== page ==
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BlackRock COO Rob Goldstein On a large flat-screen monitor perched in front of a framed orange-and-blue Warhol print of Teddy Roosevelt as a Rough Rider, BlackRock’s chief operating officer, Rob Goldstein, is looking over the entirety of the financial firm’s $6 trillion in global assets–135 teams with positions in hundreds of markets in 30 countries. He is using software that he’s been perfecting for the 23 years he has spent at the company. A simple gray column on the left reveals BlackRock’s activity on this quiet pre-Thanksgiving day: There are some 25,000 trade orders in the market, 77,000 trades and thousands of collateral calls. A wider view colorfully identifies the specific portfolio managers and traders initiating the moves.
The program is called Aladdin, shortened from the wonky Asset Liability and Debt and Derivative Investment Network, and it can expand and contract like an accordion, from a holistic view of firm-wide risk down to a single trade in a split second. It is the reason Goldstein, 44, is a favorite to run BlackRock one day, despite the fact that he has never placed a trade or made a market call during his tenure. His ascendance at the financial giant speaks volumes about the state of asset management today–a business dominated by the explosive growth of passive index funds all racing to the bottom on fees. “The ability to have a dashboard for running a firm like BlackRock that’s as simple as the dashboard in a car is a remarkable feat,” Goldstein confidently states. “One system, one database, one set of models. I know the vast majority of people don’t have this.” But what’s on the screen in Goldstein’s office is only a glimpse of what Aladdin can do.
Rick Rieder, CIO of BlackRock’s $1.7 trillion fixed-income business, uses it to track and analyze the risks embedded in his thousands of complex holdings. He loads his $31 billion Strategic Income Opportunities Fund to show how the portfolio will react to different market environments. A scenario called “Eurozone Breakup” will cost Strategic Income 79 basis points of performance relative to Rieder’s targets, Aladdin calculates, displaying asset-by-asset and risk-by-risk where the impact is acute. “China Credit Crunch” would be twice as painful.
Strategic Income’s biggest potential risk? “Spring 2013,” a repeat of the taper tantrum, when the Federal Reserve signaled it would unwind its stimulus efforts, causing bond yields to surge. “If I buy an asset, I know exactly what it’s going to do to the rest of the portfolio,” Rieder says. When North Korea fired missiles over Japan this fall, he used Aladdin to check whether he was overexposed to the market and saw he would need to buy about $400 million of Treasuries to manage the risk.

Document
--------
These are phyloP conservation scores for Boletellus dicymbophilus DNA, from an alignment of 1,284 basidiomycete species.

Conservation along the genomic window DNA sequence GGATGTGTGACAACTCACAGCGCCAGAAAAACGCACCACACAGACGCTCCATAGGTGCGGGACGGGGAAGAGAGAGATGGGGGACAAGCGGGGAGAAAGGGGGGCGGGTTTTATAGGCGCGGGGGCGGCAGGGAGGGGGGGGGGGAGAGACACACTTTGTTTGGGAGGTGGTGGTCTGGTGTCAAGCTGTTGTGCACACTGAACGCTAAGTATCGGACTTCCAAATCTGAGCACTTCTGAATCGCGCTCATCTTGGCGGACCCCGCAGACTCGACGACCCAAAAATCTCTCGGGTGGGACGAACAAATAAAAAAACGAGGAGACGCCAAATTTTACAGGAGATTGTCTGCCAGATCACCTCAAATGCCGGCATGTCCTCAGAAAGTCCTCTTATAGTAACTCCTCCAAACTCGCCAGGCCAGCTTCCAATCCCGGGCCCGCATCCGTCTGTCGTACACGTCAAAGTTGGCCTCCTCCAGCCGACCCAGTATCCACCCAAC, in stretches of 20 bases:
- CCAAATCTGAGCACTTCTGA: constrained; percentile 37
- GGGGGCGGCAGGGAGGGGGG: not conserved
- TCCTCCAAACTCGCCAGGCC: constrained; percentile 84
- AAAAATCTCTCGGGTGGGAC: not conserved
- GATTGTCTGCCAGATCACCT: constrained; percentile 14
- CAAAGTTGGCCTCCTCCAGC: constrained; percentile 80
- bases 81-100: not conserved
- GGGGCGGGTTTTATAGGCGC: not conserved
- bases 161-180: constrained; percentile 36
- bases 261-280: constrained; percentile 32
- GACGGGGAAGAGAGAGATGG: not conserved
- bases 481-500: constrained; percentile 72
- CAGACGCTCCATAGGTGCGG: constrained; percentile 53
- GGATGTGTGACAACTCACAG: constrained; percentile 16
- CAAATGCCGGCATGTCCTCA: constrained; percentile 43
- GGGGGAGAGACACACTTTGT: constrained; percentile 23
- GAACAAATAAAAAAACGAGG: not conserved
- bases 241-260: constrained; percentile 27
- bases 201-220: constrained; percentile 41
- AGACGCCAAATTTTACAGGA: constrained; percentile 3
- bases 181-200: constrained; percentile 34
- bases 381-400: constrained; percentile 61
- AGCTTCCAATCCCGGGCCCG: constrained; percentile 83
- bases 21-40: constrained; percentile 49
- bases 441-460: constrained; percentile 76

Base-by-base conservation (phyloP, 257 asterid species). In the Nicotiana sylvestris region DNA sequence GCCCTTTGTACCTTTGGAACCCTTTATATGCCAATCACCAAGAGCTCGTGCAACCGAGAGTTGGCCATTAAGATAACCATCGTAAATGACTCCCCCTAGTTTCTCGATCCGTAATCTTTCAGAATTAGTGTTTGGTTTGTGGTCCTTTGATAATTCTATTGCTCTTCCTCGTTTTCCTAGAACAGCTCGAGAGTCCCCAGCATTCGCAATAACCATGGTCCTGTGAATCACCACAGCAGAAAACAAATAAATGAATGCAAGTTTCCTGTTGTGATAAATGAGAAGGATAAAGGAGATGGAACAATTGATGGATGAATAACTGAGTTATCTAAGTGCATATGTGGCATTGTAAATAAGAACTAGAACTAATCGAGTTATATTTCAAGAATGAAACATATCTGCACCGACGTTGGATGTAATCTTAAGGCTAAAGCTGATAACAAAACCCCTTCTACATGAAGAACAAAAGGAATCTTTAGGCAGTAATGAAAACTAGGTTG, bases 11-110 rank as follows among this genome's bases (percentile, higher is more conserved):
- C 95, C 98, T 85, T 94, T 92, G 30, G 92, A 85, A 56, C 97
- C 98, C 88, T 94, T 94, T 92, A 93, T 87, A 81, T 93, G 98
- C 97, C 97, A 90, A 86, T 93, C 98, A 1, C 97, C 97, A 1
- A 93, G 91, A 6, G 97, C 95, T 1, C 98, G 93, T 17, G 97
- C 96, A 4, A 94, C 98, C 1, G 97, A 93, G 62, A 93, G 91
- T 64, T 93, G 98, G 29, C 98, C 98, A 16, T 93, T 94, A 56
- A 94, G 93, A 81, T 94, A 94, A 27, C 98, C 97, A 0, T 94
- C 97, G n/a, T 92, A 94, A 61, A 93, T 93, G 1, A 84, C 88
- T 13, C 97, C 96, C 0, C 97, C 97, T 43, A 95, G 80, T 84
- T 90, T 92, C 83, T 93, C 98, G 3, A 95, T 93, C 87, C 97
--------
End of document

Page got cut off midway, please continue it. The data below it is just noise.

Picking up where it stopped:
“Aladdin is like oxygen. Without it we wouldn’t be able to function,” says Anthony Malloy, CEO of $238 billion (assets) New York Life Investors, one of hundreds of firms outside of BlackRock paying fees to use Aladdin. Daniel Pinto, CEO of JPMorgan’s investment bank, adds, “It allows our clients to trade across asset classes, conduct sophisticated risk analytics and oversee their portfolios in a very integrated data environment.” It’s no accident that a piece of software may be the single most important differentiator for BlackRock. From the firm’s modest beginnings as a bond manager in 1988, CEO and cofounder put data analysis and risk technology at the forefront, instead of treating it as second fiddle to portfolio managers and traders. “The roots of the organization were founded on the concept of risk management and technology,” says Fink. In an era of disruption, BlackRock is reporting record operating margins, and its stock is the best performer on Wall Street, returning on average 23% per year since its IPO in 1999.
Raised in the Canarsie neighborhood of Brooklyn, Goldstein graduated from high school at 16, opting for less expensive SUNY Binghamton over offers from private colleges because his father had promised him a new car. A nerdy Grateful Deadhead, he joined relatively small BlackRock in 1994 at age 20.
His small team valued mortgages, producing computer-crunched internal risk reports, called “green packages” for the paper they were printed on. He hoped his back-office job would be a springboard to a more glamorous and lucrative post as a bond salesman.